Do I need a permit to install solar panels in Spain?

Do I need a permit to install solar panels in Spain?
On October 10th 2021 the autonomous community of Madrid became the latest region to scrap planning permission from its requirements for installing solar panels. Photo by Andrew CABALLERO-REYNOLDS / AFP
Which Spanish regions do not require a building permit from people who want to install solar panels at home? And what other paperwork has to be factored in?

With huge spikes in electricity prices, more and more Spaniards are considering installing solar panels in their homes to save money, or simply to switch to greener electricity.

While the process is getting easier, you may still have to get past a few administrative hurdles such as getting planning permission. Here’s what you need to know.

For a long time, installing solar panels in private homes was made excruciatingly difficult due to what was known as ‘the sun tax’, as well as the various administrative procedures it required.

Luckily, the controversial law was scrapped in 2019 and other measures were introduced to make energy self-sufficiency easier, but some administrative requirements, like getting planning permission from a local authority, continue to make the process difficult.

Where do you no longer have to request planning permission?

Whether or not you can skip this step depends on where you live.

Rules vary across Spain’s comunidades autónomas (autonomous regions). Many of them no longer require you to get planning permission in order to facilitate the process of installing solar panels and encourage people to switch to renewables.

On Sunday October 10th 2021, Madrid became the latest region to scrap this bureaucratic step from its requirements for installing solar panels.

READ ALSO: What you should know before getting solar panels for your home in Spain

Communities no longer requiring planning permission: Community of Madrid, Andalucía, Aragón, Catalonia, Castilla y León, Castilla-La Mancha, Valencian Community, Extremadura, Galicia, Balearic Islands, Canary Islands, Navarre.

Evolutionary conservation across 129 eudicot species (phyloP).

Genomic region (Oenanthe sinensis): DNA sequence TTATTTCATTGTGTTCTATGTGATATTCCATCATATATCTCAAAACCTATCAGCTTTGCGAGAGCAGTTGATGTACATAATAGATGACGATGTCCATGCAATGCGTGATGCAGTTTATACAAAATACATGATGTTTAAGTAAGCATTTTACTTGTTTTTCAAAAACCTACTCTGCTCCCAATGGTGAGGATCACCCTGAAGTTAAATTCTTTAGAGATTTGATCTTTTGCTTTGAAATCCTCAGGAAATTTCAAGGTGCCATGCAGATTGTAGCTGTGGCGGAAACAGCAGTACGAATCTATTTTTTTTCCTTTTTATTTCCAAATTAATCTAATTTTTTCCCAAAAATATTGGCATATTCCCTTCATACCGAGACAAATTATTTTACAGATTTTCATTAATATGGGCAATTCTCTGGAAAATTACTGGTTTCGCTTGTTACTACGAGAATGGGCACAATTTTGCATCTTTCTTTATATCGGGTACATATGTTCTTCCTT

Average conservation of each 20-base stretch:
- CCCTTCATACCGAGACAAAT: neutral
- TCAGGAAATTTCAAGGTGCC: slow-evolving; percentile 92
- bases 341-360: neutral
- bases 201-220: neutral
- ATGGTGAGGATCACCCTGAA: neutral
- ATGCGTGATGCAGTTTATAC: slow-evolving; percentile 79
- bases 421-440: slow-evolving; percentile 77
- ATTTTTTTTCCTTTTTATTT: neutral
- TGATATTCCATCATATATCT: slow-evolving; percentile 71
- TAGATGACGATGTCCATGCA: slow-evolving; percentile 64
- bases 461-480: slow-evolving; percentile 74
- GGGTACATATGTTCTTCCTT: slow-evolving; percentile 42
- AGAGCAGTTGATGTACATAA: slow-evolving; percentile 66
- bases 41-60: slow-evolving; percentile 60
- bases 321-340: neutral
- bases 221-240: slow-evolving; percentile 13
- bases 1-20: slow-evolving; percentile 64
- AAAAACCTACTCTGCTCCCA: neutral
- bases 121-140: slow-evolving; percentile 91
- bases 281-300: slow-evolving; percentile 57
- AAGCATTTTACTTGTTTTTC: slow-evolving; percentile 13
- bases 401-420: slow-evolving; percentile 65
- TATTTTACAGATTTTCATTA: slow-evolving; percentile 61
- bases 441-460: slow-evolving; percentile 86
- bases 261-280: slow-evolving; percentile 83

Communities that still require planning permission: Asturias, Cantabria, Basque Country, La Rioja, Murcia.

In these five regions where a building permit is still required for the installation of solar panels at home, residents face a harder uphill battle to become self-sufficient.

For starters, it takes on average three months to get a licencia de obras (building permit) in Spain, and it isn’t just a case of requesting it; applicants often need to provide plenty of paperwork to obtain it.  

However, people with property in regions where building permits aren’t required still have to check with their local authorities if they require any of the following documentation to install solar panels at home:

  • Diseño del sistema de la instalación (plan of the installation system), including for small installations for personal use.
  • Permiso de acceso y conexión (Access and connection permit) if the installation is carried out outside of the municipality or when they exceed 15kWh.
  • Autorización administrativa previa y de construcción (Previous planning authorisation): This is compulsory for larger photovoltaic installations.
  • Autorización ambiental y de utilidad pública (Environmental and public utility authorisation). The corresponding authority should be consulted as this procedure is not usually necessary for installations under 100kWp.
  • Certificado de fin de obra (End of construction work certificate).
  • Autorización de explotación (authorisation of use), except for installations under 10 kW.
  • Inspección inicial e inspecciones periódicas (Initial and periodic inspections).
  • Registro de la instalación de autoconsumo en la Consejería de Industria autonómica (Registration for self-consumption installation in the Regional Ministry of Industry.
  • Contrato de acceso para la instalación de autoconsumo (Contract for access self-consumption installation).
  • Contrato de suministro de energía para servicios auxiliaries (Energy supply contract for auxiliary services).
  • Contrato de compensación de excedentes (Contract for compensation of surplus energy).
  • Contrato de representación (representation contract).
  • Licencia de obra e impuestos (ICIO y tasa urbanística). In some cases this consists of simply notifying your town hall, especially if the solar panels are low power.

Always make sure to double check the paperwork you need with your local Ayuntamiento and also with your comunidad de vecinos if you live in a housing community with a Body Corporate. 

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